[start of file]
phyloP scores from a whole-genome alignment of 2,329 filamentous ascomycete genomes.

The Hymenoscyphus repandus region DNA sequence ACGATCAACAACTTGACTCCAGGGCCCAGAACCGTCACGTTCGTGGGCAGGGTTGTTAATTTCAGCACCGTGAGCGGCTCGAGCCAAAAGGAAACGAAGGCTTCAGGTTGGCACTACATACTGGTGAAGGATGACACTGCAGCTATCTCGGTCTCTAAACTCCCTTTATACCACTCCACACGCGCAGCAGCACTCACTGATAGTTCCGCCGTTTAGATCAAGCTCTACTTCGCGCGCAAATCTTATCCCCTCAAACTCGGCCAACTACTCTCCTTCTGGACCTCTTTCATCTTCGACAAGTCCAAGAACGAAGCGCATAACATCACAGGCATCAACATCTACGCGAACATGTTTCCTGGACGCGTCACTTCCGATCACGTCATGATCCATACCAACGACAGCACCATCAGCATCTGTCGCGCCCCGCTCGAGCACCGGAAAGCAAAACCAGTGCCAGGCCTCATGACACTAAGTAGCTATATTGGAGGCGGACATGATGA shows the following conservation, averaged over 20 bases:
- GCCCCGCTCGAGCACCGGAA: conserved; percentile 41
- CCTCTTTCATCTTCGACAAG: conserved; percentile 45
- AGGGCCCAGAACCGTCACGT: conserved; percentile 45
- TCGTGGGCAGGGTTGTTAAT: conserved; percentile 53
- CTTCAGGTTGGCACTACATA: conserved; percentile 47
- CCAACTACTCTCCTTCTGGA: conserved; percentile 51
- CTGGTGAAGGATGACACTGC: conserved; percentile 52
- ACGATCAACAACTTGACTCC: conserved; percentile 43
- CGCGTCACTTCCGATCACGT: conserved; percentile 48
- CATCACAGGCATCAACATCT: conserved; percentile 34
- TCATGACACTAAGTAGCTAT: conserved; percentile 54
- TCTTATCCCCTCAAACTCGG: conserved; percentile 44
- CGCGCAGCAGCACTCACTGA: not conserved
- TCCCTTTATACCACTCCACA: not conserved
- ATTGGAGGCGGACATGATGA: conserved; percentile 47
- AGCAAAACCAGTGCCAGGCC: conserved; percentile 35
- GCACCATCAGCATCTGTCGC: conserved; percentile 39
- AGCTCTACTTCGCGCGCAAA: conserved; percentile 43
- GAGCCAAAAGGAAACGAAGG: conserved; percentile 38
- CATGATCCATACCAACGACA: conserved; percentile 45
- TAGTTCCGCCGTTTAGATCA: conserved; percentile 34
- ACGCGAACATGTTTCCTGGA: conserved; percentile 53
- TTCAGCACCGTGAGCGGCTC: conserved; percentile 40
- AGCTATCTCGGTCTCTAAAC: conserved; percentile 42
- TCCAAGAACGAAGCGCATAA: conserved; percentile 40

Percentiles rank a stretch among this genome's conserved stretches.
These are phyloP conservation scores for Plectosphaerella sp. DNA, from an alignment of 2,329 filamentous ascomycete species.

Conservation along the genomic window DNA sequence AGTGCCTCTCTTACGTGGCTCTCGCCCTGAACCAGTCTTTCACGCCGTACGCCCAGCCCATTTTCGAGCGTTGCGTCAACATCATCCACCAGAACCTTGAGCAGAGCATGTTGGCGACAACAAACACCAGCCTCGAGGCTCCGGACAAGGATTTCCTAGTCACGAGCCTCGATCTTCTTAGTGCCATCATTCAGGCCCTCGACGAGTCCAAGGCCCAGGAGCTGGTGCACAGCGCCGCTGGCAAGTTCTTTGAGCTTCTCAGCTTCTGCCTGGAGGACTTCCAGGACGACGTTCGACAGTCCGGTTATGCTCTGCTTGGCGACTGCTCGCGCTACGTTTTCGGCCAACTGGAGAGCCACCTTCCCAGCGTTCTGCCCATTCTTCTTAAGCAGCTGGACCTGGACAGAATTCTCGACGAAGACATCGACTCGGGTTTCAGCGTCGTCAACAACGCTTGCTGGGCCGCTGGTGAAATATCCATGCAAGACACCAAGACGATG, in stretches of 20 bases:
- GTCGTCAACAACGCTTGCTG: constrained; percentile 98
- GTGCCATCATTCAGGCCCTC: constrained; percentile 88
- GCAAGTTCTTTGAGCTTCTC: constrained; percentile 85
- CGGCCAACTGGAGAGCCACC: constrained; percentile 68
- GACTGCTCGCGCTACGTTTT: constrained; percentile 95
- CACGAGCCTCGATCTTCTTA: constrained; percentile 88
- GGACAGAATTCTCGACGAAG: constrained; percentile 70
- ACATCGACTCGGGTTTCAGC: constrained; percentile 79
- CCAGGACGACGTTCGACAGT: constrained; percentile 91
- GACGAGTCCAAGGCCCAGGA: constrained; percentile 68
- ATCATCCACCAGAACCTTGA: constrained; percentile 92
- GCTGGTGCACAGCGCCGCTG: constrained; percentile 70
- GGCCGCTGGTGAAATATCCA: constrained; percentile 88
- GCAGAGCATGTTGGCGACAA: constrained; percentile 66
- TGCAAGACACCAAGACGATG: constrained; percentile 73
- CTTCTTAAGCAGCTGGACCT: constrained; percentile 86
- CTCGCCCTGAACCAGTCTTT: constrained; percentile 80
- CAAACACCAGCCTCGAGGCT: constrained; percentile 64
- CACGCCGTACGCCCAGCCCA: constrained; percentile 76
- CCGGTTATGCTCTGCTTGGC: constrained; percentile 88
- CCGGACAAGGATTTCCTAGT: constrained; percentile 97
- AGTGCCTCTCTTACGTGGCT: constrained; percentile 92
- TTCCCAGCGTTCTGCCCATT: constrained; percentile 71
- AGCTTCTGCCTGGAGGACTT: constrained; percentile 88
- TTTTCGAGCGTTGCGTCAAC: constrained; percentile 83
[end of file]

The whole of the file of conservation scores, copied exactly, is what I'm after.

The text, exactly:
phyloP scores from a whole-genome alignment of 2,329 filamentous ascomycete genomes.

The Hymenoscyphus repandus region DNA sequence ACGATCAACAACTTGACTCCAGGGCCCAGAACCGTCACGTTCGTGGGCAGGGTTGTTAATTTCAGCACCGTGAGCGGCTCGAGCCAAAAGGAAACGAAGGCTTCAGGTTGGCACTACATACTGGTGAAGGATGACACTGCAGCTATCTCGGTCTCTAAACTCCCTTTATACCACTCCACACGCGCAGCAGCACTCACTGATAGTTCCGCCGTTTAGATCAAGCTCTACTTCGCGCGCAAATCTTATCCCCTCAAACTCGGCCAACTACTCTCCTTCTGGACCTCTTTCATCTTCGACAAGTCCAAGAACGAAGCGCATAACATCACAGGCATCAACATCTACGCGAACATGTTTCCTGGACGCGTCACTTCCGATCACGTCATGATCCATACCAACGACAGCACCATCAGCATCTGTCGCGCCCCGCTCGAGCACCGGAAAGCAAAACCAGTGCCAGGCCTCATGACACTAAGTAGCTATATTGGAGGCGGACATGATGA shows the following conservation, averaged over 20 bases:
- GCCCCGCTCGAGCACCGGAA: conserved; percentile 41
- CCTCTTTCATCTTCGACAAG: conserved; percentile 45
- AGGGCCCAGAACCGTCACGT: conserved; percentile 45
- TCGTGGGCAGGGTTGTTAAT: conserved; percentile 53
- CTTCAGGTTGGCACTACATA: conserved; percentile 47
- CCAACTACTCTCCTTCTGGA: conserved; percentile 51
- CTGGTGAAGGATGACACTGC: conserved; percentile 52
- ACGATCAACAACTTGACTCC: conserved; percentile 43
- CGCGTCACTTCCGATCACGT: conserved; percentile 48
- CATCACAGGCATCAACATCT: conserved; percentile 34
- TCATGACACTAAGTAGCTAT: conserved; percentile 54
- TCTTATCCCCTCAAACTCGG: conserved; percentile 44
- CGCGCAGCAGCACTCACTGA: not conserved
- TCCCTTTATACCACTCCACA: not conserved
- ATTGGAGGCGGACATGATGA: conserved; percentile 47
- AGCAAAACCAGTGCCAGGCC: conserved; percentile 35
- GCACCATCAGCATCTGTCGC: conserved; percentile 39
- AGCTCTACTTCGCGCGCAAA: conserved; percentile 43
- GAGCCAAAAGGAAACGAAGG: conserved; percentile 38
- CATGATCCATACCAACGACA: conserved; percentile 45
- TAGTTCCGCCGTTTAGATCA: conserved; percentile 34
- ACGCGAACATGTTTCCTGGA: conserved; percentile 53
- TTCAGCACCGTGAGCGGCTC: conserved; percentile 40
- AGCTATCTCGGTCTCTAAAC: conserved; percentile 42
- TCCAAGAACGAAGCGCATAA: conserved; percentile 40

Percentiles rank a stretch among this genome's conserved stretches.
These are phyloP conservation scores for Plectosphaerella sp. DNA, from an alignment of 2,329 filamentous ascomycete species.

Conservation along the genomic window DNA sequence AGTGCCTCTCTTACGTGGCTCTCGCCCTGAACCAGTCTTTCACGCCGTACGCCCAGCCCATTTTCGAGCGTTGCGTCAACATCATCCACCAGAACCTTGAGCAGAGCATGTTGGCGACAACAAACACCAGCCTCGAGGCTCCGGACAAGGATTTCCTAGTCACGAGCCTCGATCTTCTTAGTGCCATCATTCAGGCCCTCGACGAGTCCAAGGCCCAGGAGCTGGTGCACAGCGCCGCTGGCAAGTTCTTTGAGCTTCTCAGCTTCTGCCTGGAGGACTTCCAGGACGACGTTCGACAGTCCGGTTATGCTCTGCTTGGCGACTGCTCGCGCTACGTTTTCGGCCAACTGGAGAGCCACCTTCCCAGCGTTCTGCCCATTCTTCTTAAGCAGCTGGACCTGGACAGAATTCTCGACGAAGACATCGACTCGGGTTTCAGCGTCGTCAACAACGCTTGCTGGGCCGCTGGTGAAATATCCATGCAAGACACCAAGACGATG, in stretches of 20 bases:
- GTCGTCAACAACGCTTGCTG: constrained; percentile 98
- GTGCCATCATTCAGGCCCTC: constrained; percentile 88
- GCAAGTTCTTTGAGCTTCTC: constrained; percentile 85
- CGGCCAACTGGAGAGCCACC: constrained; percentile 68
- GACTGCTCGCGCTACGTTTT: constrained; percentile 95
- CACGAGCCTCGATCTTCTTA: constrained; percentile 88
- GGACAGAATTCTCGACGAAG: constrained; percentile 70
- ACATCGACTCGGGTTTCAGC: constrained; percentile 79
- CCAGGACGACGTTCGACAGT: constrained; percentile 91
- GACGAGTCCAAGGCCCAGGA: constrained; percentile 68
- ATCATCCACCAGAACCTTGA: constrained; percentile 92
- GCTGGTGCACAGCGCCGCTG: constrained; percentile 70
- GGCCGCTGGTGAAATATCCA: constrained; percentile 88
- GCAGAGCATGTTGGCGACAA: constrained; percentile 66
- TGCAAGACACCAAGACGATG: constrained; percentile 73
- CTTCTTAAGCAGCTGGACCT: constrained; percentile 86
- CTCGCCCTGAACCAGTCTTT: constrained; percentile 80
- CAAACACCAGCCTCGAGGCT: constrained; percentile 64
- CACGCCGTACGCCCAGCCCA: constrained; percentile 76
- CCGGTTATGCTCTGCTTGGC: constrained; percentile 88
- CCGGACAAGGATTTCCTAGT: constrained; percentile 97
- AGTGCCTCTCTTACGTGGCT: constrained; percentile 92
- TTCCCAGCGTTCTGCCCATT: constrained; percentile 71
- AGCTTCTGCCTGGAGGACTT: constrained; percentile 88
- TTTTCGAGCGTTGCGTCAAC: constrained; percentile 83